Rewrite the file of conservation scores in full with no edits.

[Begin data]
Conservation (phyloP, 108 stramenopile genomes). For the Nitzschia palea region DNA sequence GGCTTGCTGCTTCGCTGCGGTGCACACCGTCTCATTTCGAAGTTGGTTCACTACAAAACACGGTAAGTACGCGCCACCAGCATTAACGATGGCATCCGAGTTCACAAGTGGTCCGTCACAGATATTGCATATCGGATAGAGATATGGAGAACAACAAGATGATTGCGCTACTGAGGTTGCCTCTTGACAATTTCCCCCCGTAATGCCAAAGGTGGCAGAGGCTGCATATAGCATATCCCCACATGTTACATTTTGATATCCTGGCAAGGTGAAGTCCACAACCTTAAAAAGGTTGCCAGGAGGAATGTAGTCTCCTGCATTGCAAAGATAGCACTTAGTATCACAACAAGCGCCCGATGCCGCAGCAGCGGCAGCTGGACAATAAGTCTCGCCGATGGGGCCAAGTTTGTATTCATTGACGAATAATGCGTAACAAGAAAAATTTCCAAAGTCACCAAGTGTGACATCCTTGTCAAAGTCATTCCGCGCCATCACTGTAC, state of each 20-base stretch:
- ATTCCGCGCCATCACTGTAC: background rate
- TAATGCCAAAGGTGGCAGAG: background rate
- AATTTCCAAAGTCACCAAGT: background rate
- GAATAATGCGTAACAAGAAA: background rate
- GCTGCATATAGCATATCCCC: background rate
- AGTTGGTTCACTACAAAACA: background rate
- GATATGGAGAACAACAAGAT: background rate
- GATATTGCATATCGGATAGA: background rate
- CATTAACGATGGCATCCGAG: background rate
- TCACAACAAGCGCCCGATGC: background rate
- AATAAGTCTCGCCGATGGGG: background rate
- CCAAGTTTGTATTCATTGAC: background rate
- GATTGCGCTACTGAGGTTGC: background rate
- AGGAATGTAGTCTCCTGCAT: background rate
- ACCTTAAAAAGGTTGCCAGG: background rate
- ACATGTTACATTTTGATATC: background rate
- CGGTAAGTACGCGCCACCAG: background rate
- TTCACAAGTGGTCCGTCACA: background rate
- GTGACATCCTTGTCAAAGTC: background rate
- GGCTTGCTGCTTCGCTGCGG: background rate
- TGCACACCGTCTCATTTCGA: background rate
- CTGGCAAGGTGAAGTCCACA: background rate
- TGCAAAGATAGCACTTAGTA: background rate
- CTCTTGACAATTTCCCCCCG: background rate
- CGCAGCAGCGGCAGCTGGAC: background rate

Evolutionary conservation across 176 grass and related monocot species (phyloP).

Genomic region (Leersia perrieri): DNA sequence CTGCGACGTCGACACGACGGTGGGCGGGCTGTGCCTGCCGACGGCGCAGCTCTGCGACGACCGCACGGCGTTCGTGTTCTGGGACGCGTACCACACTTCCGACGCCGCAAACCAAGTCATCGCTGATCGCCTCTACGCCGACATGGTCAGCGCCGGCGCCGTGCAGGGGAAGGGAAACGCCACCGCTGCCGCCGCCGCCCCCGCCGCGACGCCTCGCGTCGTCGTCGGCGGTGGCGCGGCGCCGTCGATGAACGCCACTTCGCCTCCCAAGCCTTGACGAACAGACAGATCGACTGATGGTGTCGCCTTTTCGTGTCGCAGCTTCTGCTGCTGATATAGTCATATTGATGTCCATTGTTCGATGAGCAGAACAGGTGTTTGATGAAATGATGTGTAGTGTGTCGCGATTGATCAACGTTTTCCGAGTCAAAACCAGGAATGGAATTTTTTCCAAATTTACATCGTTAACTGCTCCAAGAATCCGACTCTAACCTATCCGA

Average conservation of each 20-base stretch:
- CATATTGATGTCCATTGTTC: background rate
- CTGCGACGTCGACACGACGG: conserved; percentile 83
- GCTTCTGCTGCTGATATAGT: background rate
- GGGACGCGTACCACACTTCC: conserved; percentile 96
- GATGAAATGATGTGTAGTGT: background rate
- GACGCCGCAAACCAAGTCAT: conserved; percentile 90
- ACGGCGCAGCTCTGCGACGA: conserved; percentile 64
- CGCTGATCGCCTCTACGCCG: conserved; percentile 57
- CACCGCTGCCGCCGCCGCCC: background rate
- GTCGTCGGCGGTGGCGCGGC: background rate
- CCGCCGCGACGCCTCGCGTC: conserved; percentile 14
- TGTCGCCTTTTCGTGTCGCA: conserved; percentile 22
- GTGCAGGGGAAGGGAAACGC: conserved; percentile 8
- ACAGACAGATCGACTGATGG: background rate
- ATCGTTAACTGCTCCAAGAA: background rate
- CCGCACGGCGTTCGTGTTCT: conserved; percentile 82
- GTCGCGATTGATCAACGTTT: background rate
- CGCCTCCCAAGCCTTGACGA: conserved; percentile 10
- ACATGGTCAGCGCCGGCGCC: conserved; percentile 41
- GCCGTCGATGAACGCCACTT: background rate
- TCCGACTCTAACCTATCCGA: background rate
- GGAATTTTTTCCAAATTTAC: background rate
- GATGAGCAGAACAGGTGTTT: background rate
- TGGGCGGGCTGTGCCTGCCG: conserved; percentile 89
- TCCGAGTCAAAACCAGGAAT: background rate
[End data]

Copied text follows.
Conservation (phyloP, 108 stramenopile genomes). For the Nitzschia palea region DNA sequence GGCTTGCTGCTTCGCTGCGGTGCACACCGTCTCATTTCGAAGTTGGTTCACTACAAAACACGGTAAGTACGCGCCACCAGCATTAACGATGGCATCCGAGTTCACAAGTGGTCCGTCACAGATATTGCATATCGGATAGAGATATGGAGAACAACAAGATGATTGCGCTACTGAGGTTGCCTCTTGACAATTTCCCCCCGTAATGCCAAAGGTGGCAGAGGCTGCATATAGCATATCCCCACATGTTACATTTTGATATCCTGGCAAGGTGAAGTCCACAACCTTAAAAAGGTTGCCAGGAGGAATGTAGTCTCCTGCATTGCAAAGATAGCACTTAGTATCACAACAAGCGCCCGATGCCGCAGCAGCGGCAGCTGGACAATAAGTCTCGCCGATGGGGCCAAGTTTGTATTCATTGACGAATAATGCGTAACAAGAAAAATTTCCAAAGTCACCAAGTGTGACATCCTTGTCAAAGTCATTCCGCGCCATCACTGTAC, state of each 20-base stretch:
- ATTCCGCGCCATCACTGTAC: background rate
- TAATGCCAAAGGTGGCAGAG: background rate
- AATTTCCAAAGTCACCAAGT: background rate
- GAATAATGCGTAACAAGAAA: background rate
- GCTGCATATAGCATATCCCC: background rate
- AGTTGGTTCACTACAAAACA: background rate
- GATATGGAGAACAACAAGAT: background rate
- GATATTGCATATCGGATAGA: background rate
- CATTAACGATGGCATCCGAG: background rate
- TCACAACAAGCGCCCGATGC: background rate
- AATAAGTCTCGCCGATGGGG: background rate
- CCAAGTTTGTATTCATTGAC: background rate
- GATTGCGCTACTGAGGTTGC: background rate
- AGGAATGTAGTCTCCTGCAT: background rate
- ACCTTAAAAAGGTTGCCAGG: background rate
- ACATGTTACATTTTGATATC: background rate
- CGGTAAGTACGCGCCACCAG: background rate
- TTCACAAGTGGTCCGTCACA: background rate
- GTGACATCCTTGTCAAAGTC: background rate
- GGCTTGCTGCTTCGCTGCGG: background rate
- TGCACACCGTCTCATTTCGA: background rate
- CTGGCAAGGTGAAGTCCACA: background rate
- TGCAAAGATAGCACTTAGTA: background rate
- CTCTTGACAATTTCCCCCCG: background rate
- CGCAGCAGCGGCAGCTGGAC: background rate

Evolutionary conservation across 176 grass and related monocot species (phyloP).

Genomic region (Leersia perrieri): DNA sequence CTGCGACGTCGACACGACGGTGGGCGGGCTGTGCCTGCCGACGGCGCAGCTCTGCGACGACCGCACGGCGTTCGTGTTCTGGGACGCGTACCACACTTCCGACGCCGCAAACCAAGTCATCGCTGATCGCCTCTACGCCGACATGGTCAGCGCCGGCGCCGTGCAGGGGAAGGGAAACGCCACCGCTGCCGCCGCCGCCCCCGCCGCGACGCCTCGCGTCGTCGTCGGCGGTGGCGCGGCGCCGTCGATGAACGCCACTTCGCCTCCCAAGCCTTGACGAACAGACAGATCGACTGATGGTGTCGCCTTTTCGTGTCGCAGCTTCTGCTGCTGATATAGTCATATTGATGTCCATTGTTCGATGAGCAGAACAGGTGTTTGATGAAATGATGTGTAGTGTGTCGCGATTGATCAACGTTTTCCGAGTCAAAACCAGGAATGGAATTTTTTCCAAATTTACATCGTTAACTGCTCCAAGAATCCGACTCTAACCTATCCGA

Average conservation of each 20-base stretch:
- CATATTGATGTCCATTGTTC: background rate
- CTGCGACGTCGACACGACGG: conserved; percentile 83
- GCTTCTGCTGCTGATATAGT: background rate
- GGGACGCGTACCACACTTCC: conserved; percentile 96
- GATGAAATGATGTGTAGTGT: background rate
- GACGCCGCAAACCAAGTCAT: conserved; percentile 90
- ACGGCGCAGCTCTGCGACGA: conserved; percentile 64
- CGCTGATCGCCTCTACGCCG: conserved; percentile 57
- CACCGCTGCCGCCGCCGCCC: background rate
- GTCGTCGGCGGTGGCGCGGC: background rate
- CCGCCGCGACGCCTCGCGTC: conserved; percentile 14
- TGTCGCCTTTTCGTGTCGCA: conserved; percentile 22
- GTGCAGGGGAAGGGAAACGC: conserved; percentile 8
- ACAGACAGATCGACTGATGG: background rate
- ATCGTTAACTGCTCCAAGAA: background rate
- CCGCACGGCGTTCGTGTTCT: conserved; percentile 82
- GTCGCGATTGATCAACGTTT: background rate
- CGCCTCCCAAGCCTTGACGA: conserved; percentile 10
- ACATGGTCAGCGCCGGCGCC: conserved; percentile 41
- GCCGTCGATGAACGCCACTT: background rate
- TCCGACTCTAACCTATCCGA: background rate
- GGAATTTTTTCCAAATTTAC: background rate
- GATGAGCAGAACAGGTGTTT: background rate
- TGGGCGGGCTGTGCCTGCCG: conserved; percentile 89
- TCCGAGTCAAAACCAGGAAT: background rate